World's Top Think Tanks | KCET
World's Top Think Tanks
The annual "Global Go-To Think Tank Rankings" are out -- released last week by UPenn professor and report author James McGann during an event held at the United Nations University, "a think-tank for the United Nations system" located in the U.N. Plaza, in Manhattan.
For the second consecutive year, the Brookings Institute was McGann and his team's big winner, placing first in the "Top 25 Think Tanks -- Worldwide" category. The rankings are based on the returned surveys of think tank staffers, academics, and journalists. TTLA received a nominating ballot but didn't vote.
There are, according to McGann and co., 6,305 think tanks in the world, housed in 169 countries. Brookings is based in the global think tank capital, Washington D.C. "Global Go-To," reports that D.C. hosts 393 tanks. That's more than any country except for China, which has 428.
(Last year, TTLA ran a week-long interview with McGann. McGann said: "...The Russians, the Chinese... have developed fairly onerous regulations and laborious-by-intent review processes for certifying think tanks that operate in the country. So if you're a threat, you can be assured you're not going to be certified.")
"Global Go-To" calculates that the U.S. is home to 1,815 think tanks. After China, the U.K. is third, with 285, followed by India at 261, and Germany with 190. Only nine nations have more than 100 tanks -- compared with five U.S. states and districts.
California, of course, is one of those five, with 167 tanks, third place overall and trailing only D.C. and Massachusetts (175). Wyoming is the only state without a think tank, according to the report.
Nations with no think tanks, as far as McGann and co. can figure, include Comoros, Equatorial Guinea, Tonga, and Antigua & Barbuda, as well as Turkmenistan, Myanmar, and, oddly, Monaco.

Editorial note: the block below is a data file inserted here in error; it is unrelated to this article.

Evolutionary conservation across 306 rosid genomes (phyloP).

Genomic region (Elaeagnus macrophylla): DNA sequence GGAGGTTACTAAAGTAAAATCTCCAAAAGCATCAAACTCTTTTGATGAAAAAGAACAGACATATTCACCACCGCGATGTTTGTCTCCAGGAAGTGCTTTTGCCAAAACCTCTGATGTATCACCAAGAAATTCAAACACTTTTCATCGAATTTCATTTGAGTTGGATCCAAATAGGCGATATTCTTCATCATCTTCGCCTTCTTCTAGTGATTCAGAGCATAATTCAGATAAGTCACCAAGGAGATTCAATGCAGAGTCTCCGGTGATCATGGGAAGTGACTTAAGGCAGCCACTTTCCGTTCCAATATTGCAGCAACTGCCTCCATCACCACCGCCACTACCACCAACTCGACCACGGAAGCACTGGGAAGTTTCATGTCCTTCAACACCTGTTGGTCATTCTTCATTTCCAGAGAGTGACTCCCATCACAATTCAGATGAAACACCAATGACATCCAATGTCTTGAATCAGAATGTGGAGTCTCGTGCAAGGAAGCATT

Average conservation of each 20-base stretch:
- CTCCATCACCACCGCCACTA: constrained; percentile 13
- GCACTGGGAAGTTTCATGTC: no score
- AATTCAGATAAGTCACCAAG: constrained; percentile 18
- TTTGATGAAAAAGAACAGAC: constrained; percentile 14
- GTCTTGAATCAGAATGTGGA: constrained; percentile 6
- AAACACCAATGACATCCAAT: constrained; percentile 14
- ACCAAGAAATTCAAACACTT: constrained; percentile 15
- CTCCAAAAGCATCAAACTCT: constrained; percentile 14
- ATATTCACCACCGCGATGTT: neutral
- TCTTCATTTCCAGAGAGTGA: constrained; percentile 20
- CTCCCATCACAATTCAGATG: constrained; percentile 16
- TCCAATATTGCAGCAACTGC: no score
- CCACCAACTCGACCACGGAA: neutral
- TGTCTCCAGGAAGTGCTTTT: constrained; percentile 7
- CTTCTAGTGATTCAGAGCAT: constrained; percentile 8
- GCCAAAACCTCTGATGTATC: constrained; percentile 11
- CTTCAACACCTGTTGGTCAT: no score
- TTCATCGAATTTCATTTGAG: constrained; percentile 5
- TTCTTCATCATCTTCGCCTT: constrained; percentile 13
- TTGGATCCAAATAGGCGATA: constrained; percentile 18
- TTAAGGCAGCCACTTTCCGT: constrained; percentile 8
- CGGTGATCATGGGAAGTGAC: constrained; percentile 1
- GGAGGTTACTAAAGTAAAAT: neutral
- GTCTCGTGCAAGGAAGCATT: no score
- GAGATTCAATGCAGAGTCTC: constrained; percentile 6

Aside to the governments of Wyoming and most -- if not quite all -- of the above nations: Think Tank L.A. is willing to relocate and repurpose. Think Tank Monte Carlo, anyone?
Santa Monica-headquarted RAND Corporation continued to excel in the survey, placing fourth overall in the U.S. and worldwide rankings, same as during 2008. (Here's a link to the week-long interview TTLA ran with Michael Rich, RAND's executive vice president.)
RAND placed highly in various subcategories, including #1 in the new science and technology category, #6 in international development, #4 in health policy think tanks, #4 in security and international affairs think tanks, #6 in domestic economic policy, #4 in international economic policy, #7 in social policy, and #4 for most impact on public policy or policy debates.
The Bay Area's Hoover Institute placed tenth overall in the U.S., and 22nd on the worldwide list. TED, which holds its annual conference in Long Beach, came in at #40 on the U.S. list, and Reason Foundation was #43.
The Stanford University Program on Energy and Sustainable Development was ranked as the #9 environmental think tank. Of course, Washington D.C.'s Cato Institute placed #6 on that same list, and they fund climate change denial advertisements.
Cato made perhaps the year's biggest leap in the overall rankings, moving up from ninth place in the U.S. in 2008 to #5 in the U.S. and U.K. in 2009. And this was before the op-ed calling James Cameron's Avatar an eminent domain struggle.
The 2009 Global Go-To report is available for free-of-charge download here.
A powerpoint of McGann's recent U.N. presentation is likewise available, here.
TTLA readers will note upon arriving at that above link, they'll encounter a familiar-looking illustration -- twice. It's a "copyright and courtesy" original work done for TTLA by Los Angeles artist Richard Nielsen, and seen here last year. No credit is given. Did the U.N. ask Nielsen for his permission?
The complete 52-page report is available here as a free-of-charge .pdf download.
Photo Credit: The image accompanying this post -- admittedly, swimming trophies and not think tank prize trophies -- was taken by Flickr user terren in Virginia. It was used under Creative Commons license.
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